Scientists may have accidentally found mystery magma reservoir in volcanoless region of Alaska

Autumn colors paint the landscape below the mighty Mount McKinley (Denali).
Magma may have been discovered in a volcano-ness region known as the Denali volcanic gap. (Image credit: Carlos Rojas/Getty Images)

Scientists may have accidentally discovered magma bubbling beneath a volcanoless region of Alaska. 

Many geologists have long thought that the highest peak in North America, Denali (formerly known as Mount McKinley), should be a volcano, because it's positioned just 60 miles (100 kilometers) above one of the most active fault zones in the U.S. Yet, despite being bordered by volcanoes to its east and west, this area has not shown the telltale signs of molten rock or hot springs at its surface. This prompted a nickname for the region: the Denali volcanic gap. 

However, a team studying seismic activity in the area recently uncovered evidence of a magma reservoir about 7 miles (11 km) beneath the surface, according to a study published in December 2023 in the Journal of Geophysical Research: Solid Earth

"Denali is situated above a downgoing subducting plate, and in most tectonic settings on Earth like this, you have volcanoes at the surface, such as Chile, Mexico, Pacific Northwest, and most of the Aleutians," study author Carl Tape, a professor of geophysics at the University of Alaska Fairbanks, told Live Science in an email. "We were surprised, though not shocked" to find evidence of the magma, he said. 

In 2019, Tape and his team headed to the Denali volcanic gap region to collect data following a magnitude 7.1 earthquake that hit Anchorage in November 2018 and was expected to produce a series of aftershocks. They placed hundreds of seismometers (instruments that measure ground motion in the earth) along the highway near the Denali fault and a few directly above the fault. This allowed the team to collect recordings of local and distant earthquakes that could be used to document the variations of the crust and uppermost mantle of the Alaska subduction zone.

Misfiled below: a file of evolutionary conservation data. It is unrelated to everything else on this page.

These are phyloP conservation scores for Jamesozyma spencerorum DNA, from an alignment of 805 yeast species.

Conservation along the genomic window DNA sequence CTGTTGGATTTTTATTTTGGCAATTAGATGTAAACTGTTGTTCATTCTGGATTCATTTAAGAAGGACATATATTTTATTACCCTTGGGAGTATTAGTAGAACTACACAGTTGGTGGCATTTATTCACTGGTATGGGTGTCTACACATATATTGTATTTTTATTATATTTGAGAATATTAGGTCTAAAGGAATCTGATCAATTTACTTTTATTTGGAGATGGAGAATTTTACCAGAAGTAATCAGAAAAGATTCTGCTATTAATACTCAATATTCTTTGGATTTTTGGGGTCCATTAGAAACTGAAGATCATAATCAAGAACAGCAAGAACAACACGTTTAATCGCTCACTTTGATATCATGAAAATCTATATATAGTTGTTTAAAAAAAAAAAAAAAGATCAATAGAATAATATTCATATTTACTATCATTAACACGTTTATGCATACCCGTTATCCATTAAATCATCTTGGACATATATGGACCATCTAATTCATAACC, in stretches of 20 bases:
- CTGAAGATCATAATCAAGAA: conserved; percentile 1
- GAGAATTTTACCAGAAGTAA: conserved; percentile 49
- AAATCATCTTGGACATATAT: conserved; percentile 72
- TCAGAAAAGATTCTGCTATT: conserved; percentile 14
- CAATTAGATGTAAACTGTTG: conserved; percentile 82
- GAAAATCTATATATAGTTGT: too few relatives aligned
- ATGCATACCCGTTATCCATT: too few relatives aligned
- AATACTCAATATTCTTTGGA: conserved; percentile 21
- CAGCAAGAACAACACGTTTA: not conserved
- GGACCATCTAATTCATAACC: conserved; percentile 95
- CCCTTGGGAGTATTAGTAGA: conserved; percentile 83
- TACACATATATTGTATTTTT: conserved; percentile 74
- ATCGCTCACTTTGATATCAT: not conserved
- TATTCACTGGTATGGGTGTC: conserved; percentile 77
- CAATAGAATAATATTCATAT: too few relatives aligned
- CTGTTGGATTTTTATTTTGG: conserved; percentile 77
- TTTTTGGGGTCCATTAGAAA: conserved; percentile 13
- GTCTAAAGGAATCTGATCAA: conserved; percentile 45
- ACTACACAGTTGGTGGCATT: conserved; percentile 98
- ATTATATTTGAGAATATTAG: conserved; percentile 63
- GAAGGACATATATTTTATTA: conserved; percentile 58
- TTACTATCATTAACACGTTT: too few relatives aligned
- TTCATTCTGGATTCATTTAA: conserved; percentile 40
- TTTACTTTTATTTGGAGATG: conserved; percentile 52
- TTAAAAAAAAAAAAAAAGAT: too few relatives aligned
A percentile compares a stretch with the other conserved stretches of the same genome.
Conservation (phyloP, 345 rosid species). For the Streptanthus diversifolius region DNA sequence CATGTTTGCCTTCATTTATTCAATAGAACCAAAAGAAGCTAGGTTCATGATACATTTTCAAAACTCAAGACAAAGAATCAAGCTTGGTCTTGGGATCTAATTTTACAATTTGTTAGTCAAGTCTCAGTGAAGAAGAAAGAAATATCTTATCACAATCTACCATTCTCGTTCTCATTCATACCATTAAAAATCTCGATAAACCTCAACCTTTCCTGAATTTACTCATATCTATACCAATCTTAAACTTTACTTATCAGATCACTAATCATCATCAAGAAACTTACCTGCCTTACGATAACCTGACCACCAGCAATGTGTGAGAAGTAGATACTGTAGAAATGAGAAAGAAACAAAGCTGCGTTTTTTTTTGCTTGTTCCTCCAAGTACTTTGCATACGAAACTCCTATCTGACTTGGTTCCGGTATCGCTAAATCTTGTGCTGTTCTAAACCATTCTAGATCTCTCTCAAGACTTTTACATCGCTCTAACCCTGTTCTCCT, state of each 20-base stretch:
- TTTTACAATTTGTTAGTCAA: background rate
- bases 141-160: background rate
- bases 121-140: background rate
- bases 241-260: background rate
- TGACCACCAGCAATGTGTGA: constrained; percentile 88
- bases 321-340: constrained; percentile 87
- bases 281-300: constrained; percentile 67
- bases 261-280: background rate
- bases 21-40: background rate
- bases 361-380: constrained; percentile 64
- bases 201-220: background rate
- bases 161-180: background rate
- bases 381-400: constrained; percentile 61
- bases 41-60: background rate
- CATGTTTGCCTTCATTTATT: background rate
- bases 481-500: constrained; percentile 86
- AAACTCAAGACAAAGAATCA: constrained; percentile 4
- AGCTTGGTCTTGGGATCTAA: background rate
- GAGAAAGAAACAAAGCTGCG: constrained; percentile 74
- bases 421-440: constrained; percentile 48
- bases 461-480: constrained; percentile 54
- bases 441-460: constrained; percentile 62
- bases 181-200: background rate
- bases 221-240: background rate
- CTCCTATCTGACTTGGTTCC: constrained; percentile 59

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"Amazingly, the Earth is in a constant state of ambient ground motion," Tape said. This is mainly caused by ocean waves interacting and sending forces down to the seafloor. "These randomly propagating waves can be used to image the subsurface properties of the Earth," Tape said.  

The team deployed seismometers around the Denali fault after an earthquake in the region, and accidentally found what appears to be a magma reservoir.  (Image credit: Carl Tape)

Then, while they were sifting through their data, the researchers noticed a "seismic-velocity anomaly" — an area where the waves slowed down as they passed through the ground. This spot most likely indicates the presence of a reservoir of slow-moving, molten magma, according to the study. 

"This particular anomaly lies in the crust below two unusual volcanic deposits (Buzzard [Creek] Maars and Jumbo Dome) and above where the subducting slab dips into the mantle," Tape said. In the past, scientists have found rocks in the Denali volcanic gap with the same chemical signatures as volcanoes in the Aleutian Arc, which spans around 1,550 miles (2,500 km) along the Bering Sea and Alaskan mainland.

It is important to note that this amount of magma and the size of the volcanoes here are much smaller than the volcanoes in the active part of the volcanic arc, Dennis Newell, a geochemist at Utah State University who was not involved in the study, told Live Science in an email. He added that this could be fluids other than magma, or a mix of other fluids and magma. 

To confirm the presence of magma, scientists will need a clearer image of the anomaly, which will require them to install seismic monitoring instruments directly above the mystery spot — a difficult feat in the treacherous terrain of inland Alaska.  

"The next stage — getting off the highway and into this rugged land — will be much more complicated," Tape said. 

Kiley Price

Kiley Price is a former Live Science staff writer based in New York City. Her work has appeared in National Geographic, Slate, Mongabay and more. She holds a bachelor's degree from Wake Forest University, where she studied biology and journalism, and is pursuing a master's degree at New York University's Science, Health and Environmental Reporting Program.